When Buhari says jump, the Senate President, Speaker of the House of Representatives and Chief Justice of Nigeria ask, how high sir. This tragedy started in October 2016 when the government orchestrated what has gone into history books as the worst assault on the Nigerian judiciary with the midnight raid on the homes of some senior Nigerian judges, including Adeniyi Ademola and Nnamdi Dimgba of the Federal High Court in Abuja, as well as Sylvester Ngwuta and John Okoro of the Supreme Court, by operatives of the Department of State Services, DSS. Four days after the utter humiliation, Justice Ademola pointedly blamed Malami for his ordeal.
In an October 11, 2016 letter addressed to the then Chief Justice of the Federation, Justice Mahmud Mohammed, the embattled judge stated: “What is more intriguing in this whole episode is that I see it as a vendetta/revenge from the Hon. Attorney General of the Federation, Abubakar Malami (SAN).
Whilst I was in Kano between 2004-2008 as a Federal High Court Judge, he was involved in a professional misconduct necessitating his arrest and detention. However, with the intervention of the Nigerian Bar Association, NBA, Kano Branch, the allegation of misconduct was later withdrawn by me.
“Consequently, the NJC referred Abubakar Malami (SAN) to the NBA Disciplinary Committee for disciplinary action. It was as a result of this he was denied the rank of SAN by the Legal Practitioners Privileges Committee for the period of four years until when he produced a fake letter of apology, purportedly addressed to me. It was then he was conferred with the rank. Since the above incident, Abubakar Malami (SAN) has threatened to revenge and swore to do anything to bring me down.”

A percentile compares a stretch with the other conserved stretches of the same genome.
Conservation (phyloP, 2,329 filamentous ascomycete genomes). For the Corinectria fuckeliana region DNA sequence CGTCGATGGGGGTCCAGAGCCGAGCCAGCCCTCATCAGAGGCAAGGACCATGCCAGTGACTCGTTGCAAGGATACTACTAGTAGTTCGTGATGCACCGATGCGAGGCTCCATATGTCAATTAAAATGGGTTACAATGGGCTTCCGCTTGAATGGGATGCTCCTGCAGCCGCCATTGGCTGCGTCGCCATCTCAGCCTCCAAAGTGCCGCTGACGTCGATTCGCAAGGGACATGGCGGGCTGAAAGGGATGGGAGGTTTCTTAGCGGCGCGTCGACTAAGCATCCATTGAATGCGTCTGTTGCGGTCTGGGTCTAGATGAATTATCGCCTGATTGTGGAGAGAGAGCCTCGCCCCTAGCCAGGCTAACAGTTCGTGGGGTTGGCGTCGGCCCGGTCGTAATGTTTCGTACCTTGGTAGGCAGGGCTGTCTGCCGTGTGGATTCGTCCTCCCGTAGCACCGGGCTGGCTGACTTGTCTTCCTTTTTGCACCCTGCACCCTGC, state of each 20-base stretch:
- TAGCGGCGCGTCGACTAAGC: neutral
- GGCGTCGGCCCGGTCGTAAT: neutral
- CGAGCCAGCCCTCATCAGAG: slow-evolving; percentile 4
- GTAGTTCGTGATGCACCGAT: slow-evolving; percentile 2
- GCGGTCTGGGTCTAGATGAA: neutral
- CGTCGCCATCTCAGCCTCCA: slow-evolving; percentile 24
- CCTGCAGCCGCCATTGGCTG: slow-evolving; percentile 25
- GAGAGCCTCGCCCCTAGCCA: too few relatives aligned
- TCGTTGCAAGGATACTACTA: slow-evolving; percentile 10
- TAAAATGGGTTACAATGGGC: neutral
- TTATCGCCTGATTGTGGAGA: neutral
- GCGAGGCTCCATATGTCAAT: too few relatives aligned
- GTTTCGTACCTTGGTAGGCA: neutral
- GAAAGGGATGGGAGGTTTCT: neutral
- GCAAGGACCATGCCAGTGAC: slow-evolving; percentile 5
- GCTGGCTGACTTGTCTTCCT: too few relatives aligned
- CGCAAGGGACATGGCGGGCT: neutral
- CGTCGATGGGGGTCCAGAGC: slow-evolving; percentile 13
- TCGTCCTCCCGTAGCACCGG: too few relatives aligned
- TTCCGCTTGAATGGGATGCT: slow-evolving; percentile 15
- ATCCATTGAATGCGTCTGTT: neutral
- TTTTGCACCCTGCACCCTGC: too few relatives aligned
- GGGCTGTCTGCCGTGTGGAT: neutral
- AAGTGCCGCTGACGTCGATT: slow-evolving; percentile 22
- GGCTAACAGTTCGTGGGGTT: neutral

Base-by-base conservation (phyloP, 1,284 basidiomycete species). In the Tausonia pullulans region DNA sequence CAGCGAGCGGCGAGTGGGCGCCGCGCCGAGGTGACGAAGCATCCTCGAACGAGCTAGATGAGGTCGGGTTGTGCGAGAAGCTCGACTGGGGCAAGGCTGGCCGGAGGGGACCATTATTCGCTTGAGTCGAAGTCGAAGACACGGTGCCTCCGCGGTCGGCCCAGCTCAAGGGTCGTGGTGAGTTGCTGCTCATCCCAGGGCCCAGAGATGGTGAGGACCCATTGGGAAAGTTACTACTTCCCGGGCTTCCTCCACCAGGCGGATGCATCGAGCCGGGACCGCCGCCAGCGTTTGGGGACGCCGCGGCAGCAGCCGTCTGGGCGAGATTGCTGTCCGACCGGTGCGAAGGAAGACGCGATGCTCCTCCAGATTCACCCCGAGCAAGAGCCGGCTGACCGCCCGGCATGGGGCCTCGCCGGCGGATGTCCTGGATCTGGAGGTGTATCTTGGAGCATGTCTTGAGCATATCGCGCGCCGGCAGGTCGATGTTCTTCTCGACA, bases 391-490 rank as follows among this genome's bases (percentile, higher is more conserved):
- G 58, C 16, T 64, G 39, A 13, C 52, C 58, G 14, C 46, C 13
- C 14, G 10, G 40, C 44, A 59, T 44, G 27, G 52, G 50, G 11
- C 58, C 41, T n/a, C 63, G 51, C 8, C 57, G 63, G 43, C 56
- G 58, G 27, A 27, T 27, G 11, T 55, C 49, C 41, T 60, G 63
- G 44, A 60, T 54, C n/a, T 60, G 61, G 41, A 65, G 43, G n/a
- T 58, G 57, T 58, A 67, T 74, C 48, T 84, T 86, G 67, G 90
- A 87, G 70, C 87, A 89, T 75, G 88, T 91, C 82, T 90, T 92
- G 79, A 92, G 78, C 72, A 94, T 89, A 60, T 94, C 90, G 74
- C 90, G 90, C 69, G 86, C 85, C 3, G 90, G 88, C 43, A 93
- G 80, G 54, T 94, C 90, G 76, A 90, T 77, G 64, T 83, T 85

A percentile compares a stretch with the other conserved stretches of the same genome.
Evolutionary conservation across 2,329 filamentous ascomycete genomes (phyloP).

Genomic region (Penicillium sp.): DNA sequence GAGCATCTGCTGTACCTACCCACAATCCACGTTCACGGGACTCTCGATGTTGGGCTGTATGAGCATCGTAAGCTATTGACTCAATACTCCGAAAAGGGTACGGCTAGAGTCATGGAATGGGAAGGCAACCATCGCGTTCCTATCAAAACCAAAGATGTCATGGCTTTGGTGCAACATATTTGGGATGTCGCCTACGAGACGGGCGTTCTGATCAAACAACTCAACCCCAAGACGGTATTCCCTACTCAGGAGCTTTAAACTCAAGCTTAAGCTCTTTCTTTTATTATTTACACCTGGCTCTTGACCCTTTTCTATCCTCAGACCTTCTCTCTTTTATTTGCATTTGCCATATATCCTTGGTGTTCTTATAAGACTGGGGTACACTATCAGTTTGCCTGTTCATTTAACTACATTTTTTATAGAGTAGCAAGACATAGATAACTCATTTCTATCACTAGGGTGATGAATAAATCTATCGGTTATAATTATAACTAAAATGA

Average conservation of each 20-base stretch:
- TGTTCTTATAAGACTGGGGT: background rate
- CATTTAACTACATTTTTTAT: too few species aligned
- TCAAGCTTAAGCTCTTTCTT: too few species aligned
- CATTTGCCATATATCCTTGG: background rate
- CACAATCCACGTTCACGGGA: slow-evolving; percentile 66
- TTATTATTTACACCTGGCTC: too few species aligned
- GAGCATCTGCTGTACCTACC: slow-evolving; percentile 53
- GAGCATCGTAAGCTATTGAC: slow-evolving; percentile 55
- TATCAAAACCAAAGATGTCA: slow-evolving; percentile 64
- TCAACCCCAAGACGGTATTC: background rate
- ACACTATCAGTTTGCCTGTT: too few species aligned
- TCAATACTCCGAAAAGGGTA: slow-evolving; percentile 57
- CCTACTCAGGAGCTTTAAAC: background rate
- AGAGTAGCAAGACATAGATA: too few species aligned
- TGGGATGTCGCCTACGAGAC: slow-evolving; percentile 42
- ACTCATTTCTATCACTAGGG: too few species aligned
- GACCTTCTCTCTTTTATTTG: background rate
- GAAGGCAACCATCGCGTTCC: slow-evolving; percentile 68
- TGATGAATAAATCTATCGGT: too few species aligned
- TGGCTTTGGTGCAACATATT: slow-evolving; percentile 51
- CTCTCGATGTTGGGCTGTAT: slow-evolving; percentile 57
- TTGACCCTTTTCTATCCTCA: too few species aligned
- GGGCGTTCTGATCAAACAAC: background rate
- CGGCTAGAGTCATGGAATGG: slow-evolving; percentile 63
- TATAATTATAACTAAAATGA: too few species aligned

Was any attempt made to investigate this weighty allegation? No! Instead, Nigerians cheered and clapped for their anti-corruption government. The consequence? Emboldened, three years later, Buhari went for Chief Justice Walter Onnoghen and disgraced him out of office using, as usual, trumped-up charges of corruption.
The prudish, cavalier, humiliating and barbaric manner Onnoghen, head of an independent arm of government, was shoved aside, notwithstanding that the government failed to secure prosecutions for most or convictions for any of the earlier cases speaks to how much Nigerians have become accomplices to the crimes committed by the government against them.
It didn’t matter to Nigerians that Buhari’s move against Onnoghen was not merely unusual, it was also unlawful. They clapped, danced and made merry on Buhari’s anti-corruption altar.
On March 19, 2021, two years after he was disgraced out of office, Onnoghen revealed that he was a victim of the 2019 presidential election. “Prior to my suspension, I was confronted with no allegation. There were rumours that I met with Atiku (Abubakar) in Dubai.
“As I am talking here today, I have never met Atiku one on one in my life. As if that was not enough, I was also accused of setting free, high-profile criminals, whereas I ceased to be a High Court Judge as far back as 1978,” the ex-CJN said.
Five years after the midnight raid on judges homes in 2016, law enforcement agents again invaded the private residence of the country’s second most senior judicial officer on the preposterous and bizarre allegation of illegal activities. Barely one year to the 2023 elections, Justice Mary Odili, who may well become the CJN by the time the elections are held is being hounded and Nigerians are behaving as if they are surprised and pleading with Malami to carry out an investigation.
Good luck Charlie, as Ghanaians would say. But, mark my words, this is only the beginning of Odili’s ordeal. What happened to her is not an accident. Those who orchestrated this assault will not rest until she gets the Onnoghen treatment. The corruption allegations are loading and when they are unleashed, we will be out on the streets once again, gyrating to the lyrics of Buhari’s anti-corruption orchestra.
Déjà vu! Truth be told, Nigerians have overindulged Buhari’s executive indiscretions.